Solved a WinFX Runtime Components CTP problem

Ever since the November 2005 CTP of WinFX I have had trouble running any Windows Presentation Foundation (WPF) sample application on my machine. Every WPF program would crash on startup with weird BAML related exceptions. Even freshly created WPF programs in Visual Studio 2005 with a single empty form refused to run. I wasn't able to find a solution at the time.

Last week Microsoft released the January 2006 CTP together with the first public release of Microsoft Expression Interactive Designer aka "Sparkle". Guess what, "Sparkle" crashed on startup on my machine as well. That was to be expected, since "Sparkle" is a 100% WPF managed code application.

Because I saw great demos of this "Avalon" design tool at PDC05, I badly wanted to be able to run this application. So I had to invest some time in fixing my problems. 

Luckily, our ASP.NET 2.0 application for Windows Media Center is done. After two months of hard work I have time to look into WinFX again. Expect more details about that Media Center project as soon as it goes live. Well it is semi-live already, meaning you can access it on the Internet if you know the URL, but I cannot divulge that information just yet.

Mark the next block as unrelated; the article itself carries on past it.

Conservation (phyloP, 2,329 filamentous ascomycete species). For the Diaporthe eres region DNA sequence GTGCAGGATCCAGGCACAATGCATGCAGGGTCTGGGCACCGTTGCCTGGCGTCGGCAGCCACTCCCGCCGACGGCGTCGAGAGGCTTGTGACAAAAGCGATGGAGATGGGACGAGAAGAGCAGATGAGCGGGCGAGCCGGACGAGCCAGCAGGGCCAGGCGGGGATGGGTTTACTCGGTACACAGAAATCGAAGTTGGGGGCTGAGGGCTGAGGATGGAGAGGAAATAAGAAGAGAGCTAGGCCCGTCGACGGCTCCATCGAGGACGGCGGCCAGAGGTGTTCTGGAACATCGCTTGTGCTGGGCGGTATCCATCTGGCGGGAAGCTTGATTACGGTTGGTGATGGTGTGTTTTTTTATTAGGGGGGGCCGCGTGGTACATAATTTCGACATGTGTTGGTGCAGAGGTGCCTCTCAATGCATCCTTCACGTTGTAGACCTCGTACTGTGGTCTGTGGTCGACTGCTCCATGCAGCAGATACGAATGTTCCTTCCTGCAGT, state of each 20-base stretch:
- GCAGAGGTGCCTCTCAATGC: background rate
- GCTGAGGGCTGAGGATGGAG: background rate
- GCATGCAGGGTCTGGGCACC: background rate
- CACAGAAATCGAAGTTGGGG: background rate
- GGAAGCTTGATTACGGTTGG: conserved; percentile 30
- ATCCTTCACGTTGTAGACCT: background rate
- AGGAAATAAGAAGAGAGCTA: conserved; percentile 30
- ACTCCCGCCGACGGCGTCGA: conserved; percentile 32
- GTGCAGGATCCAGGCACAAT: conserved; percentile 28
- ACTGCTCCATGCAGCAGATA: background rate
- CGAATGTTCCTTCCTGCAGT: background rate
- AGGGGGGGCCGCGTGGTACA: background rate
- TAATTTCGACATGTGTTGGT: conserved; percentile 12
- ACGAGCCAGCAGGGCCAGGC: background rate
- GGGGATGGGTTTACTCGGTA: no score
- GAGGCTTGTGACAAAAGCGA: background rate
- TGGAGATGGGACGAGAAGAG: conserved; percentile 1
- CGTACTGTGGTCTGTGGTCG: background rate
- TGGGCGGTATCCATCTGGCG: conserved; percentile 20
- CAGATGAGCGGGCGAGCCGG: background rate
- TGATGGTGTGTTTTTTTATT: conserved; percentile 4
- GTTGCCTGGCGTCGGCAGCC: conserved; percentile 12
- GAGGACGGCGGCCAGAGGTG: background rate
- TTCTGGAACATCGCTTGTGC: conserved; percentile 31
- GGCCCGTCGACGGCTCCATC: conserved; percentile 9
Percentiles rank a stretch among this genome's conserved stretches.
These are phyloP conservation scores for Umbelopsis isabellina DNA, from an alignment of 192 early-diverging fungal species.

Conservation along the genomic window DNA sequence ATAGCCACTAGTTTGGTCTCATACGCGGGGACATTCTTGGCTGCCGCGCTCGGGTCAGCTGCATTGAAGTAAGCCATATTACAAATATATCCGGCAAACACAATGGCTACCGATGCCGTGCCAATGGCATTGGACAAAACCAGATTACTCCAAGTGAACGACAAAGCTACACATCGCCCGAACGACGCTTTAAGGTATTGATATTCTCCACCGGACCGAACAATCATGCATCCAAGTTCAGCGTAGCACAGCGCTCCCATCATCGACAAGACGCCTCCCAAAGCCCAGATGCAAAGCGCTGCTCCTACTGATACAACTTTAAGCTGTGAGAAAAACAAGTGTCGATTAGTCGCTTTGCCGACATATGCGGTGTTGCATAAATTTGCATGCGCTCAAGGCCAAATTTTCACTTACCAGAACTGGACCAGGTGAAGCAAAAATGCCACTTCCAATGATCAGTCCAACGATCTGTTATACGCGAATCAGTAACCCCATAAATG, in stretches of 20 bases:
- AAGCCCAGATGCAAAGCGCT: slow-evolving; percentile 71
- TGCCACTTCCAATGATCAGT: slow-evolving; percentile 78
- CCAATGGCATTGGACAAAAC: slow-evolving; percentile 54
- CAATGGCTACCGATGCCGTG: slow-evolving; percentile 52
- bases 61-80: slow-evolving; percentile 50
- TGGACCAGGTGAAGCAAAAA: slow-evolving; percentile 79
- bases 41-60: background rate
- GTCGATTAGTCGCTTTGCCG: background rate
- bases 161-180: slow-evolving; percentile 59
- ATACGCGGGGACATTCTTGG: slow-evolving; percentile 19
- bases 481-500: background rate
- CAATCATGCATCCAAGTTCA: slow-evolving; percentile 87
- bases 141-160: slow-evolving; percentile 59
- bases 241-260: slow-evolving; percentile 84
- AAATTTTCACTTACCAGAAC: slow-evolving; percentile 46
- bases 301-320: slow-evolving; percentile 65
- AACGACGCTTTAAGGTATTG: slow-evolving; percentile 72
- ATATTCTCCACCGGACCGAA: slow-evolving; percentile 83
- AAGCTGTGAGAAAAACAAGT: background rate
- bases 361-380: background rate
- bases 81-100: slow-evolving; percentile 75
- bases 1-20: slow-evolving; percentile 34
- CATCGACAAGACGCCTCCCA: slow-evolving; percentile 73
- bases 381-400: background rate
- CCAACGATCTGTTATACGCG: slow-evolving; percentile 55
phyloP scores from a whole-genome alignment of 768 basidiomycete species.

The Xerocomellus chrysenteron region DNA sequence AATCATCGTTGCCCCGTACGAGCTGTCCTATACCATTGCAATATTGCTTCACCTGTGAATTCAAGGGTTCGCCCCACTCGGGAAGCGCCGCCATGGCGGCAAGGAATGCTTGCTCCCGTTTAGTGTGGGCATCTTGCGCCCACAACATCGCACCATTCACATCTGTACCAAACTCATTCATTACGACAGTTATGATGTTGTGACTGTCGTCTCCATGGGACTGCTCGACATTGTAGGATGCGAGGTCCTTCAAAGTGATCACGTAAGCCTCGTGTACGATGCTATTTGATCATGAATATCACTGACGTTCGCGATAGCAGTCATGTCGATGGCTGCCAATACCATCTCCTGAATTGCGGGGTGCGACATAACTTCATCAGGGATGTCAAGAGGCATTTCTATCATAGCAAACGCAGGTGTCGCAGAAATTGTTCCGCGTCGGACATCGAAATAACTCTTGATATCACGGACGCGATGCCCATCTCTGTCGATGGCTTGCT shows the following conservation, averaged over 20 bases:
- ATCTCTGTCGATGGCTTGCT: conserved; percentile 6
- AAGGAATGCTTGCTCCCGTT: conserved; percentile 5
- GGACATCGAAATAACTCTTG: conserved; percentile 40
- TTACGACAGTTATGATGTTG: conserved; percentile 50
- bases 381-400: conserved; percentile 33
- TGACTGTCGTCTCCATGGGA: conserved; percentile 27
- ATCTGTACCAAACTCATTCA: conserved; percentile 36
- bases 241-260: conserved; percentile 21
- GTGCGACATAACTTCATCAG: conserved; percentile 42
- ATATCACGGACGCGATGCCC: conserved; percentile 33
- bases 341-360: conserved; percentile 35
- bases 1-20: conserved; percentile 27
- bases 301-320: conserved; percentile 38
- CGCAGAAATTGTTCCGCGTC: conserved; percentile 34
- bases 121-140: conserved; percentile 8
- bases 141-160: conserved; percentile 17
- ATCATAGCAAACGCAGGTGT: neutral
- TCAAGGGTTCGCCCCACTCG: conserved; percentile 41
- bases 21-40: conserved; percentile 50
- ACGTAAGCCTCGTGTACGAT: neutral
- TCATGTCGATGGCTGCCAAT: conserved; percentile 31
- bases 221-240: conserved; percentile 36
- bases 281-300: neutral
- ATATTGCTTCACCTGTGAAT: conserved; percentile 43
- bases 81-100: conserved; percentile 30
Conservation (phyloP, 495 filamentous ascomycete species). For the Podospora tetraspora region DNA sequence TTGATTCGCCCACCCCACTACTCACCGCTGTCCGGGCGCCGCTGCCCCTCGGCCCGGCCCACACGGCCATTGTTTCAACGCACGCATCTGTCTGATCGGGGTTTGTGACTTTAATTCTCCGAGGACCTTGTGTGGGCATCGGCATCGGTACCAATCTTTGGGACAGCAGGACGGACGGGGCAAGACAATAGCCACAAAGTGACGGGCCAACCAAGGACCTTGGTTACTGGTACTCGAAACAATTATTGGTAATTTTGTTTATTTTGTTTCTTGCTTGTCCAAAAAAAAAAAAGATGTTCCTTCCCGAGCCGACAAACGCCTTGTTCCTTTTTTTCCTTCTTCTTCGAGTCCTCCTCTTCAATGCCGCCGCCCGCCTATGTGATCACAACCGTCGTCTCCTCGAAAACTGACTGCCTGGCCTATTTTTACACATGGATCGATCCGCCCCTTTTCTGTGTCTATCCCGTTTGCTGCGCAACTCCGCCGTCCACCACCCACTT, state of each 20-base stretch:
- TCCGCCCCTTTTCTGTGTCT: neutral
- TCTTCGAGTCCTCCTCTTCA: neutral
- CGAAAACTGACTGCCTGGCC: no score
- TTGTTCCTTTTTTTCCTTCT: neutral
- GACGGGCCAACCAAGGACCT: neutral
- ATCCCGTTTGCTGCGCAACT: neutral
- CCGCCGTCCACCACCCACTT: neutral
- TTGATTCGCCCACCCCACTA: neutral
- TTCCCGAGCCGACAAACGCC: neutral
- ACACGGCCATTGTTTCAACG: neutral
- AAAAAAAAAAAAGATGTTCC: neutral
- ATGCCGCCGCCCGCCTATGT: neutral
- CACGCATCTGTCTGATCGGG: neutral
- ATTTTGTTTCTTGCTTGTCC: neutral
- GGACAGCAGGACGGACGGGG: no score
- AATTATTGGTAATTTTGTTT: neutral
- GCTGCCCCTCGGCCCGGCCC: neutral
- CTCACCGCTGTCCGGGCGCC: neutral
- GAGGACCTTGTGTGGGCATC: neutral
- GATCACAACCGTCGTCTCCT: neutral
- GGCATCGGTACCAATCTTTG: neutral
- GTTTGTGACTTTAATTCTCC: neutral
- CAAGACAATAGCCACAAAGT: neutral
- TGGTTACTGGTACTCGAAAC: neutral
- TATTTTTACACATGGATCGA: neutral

This time Google led me to this blog entry by Nick Kramer. Nick describes that WPF scans every assembly in the Global Assembly Cache (GAC) and chokes if it cannot read one of those assemblies. The troublemaker on my machine turned out to be the Microsoft Enterprise Instrumentation Framework. It tries to load the .NET 1.0 version of System.Management, which I don't have installed on my machine. Removing Enterprise Instrumentation fixed my problem.

So I can finally run WPF applications again.

One thought on “Solved a WinFX Runtime Components CTP problem

  1. Hi Nathan, Microsoft Max is one of the very few WinFX projects that lag far behind in the monthly CTP cycles for WinFX. Their latest public release runs on the September CTP of WinFX which uses a pre-RTM version of the .NET Framework 2.0.

    A sneek preview of my upcoming Windows Media Center posts:
    Our Windows Media Center optimized web application was developed in ASP.NET 2.0. The application also works in Firefox and other browsers. That's because we use XHTML 1.0 Strict + CSS 2.1 and degrade gracefully if JavaScript is not available. That is quite a departure from the standard WMC SDK samples 😉

    Reply

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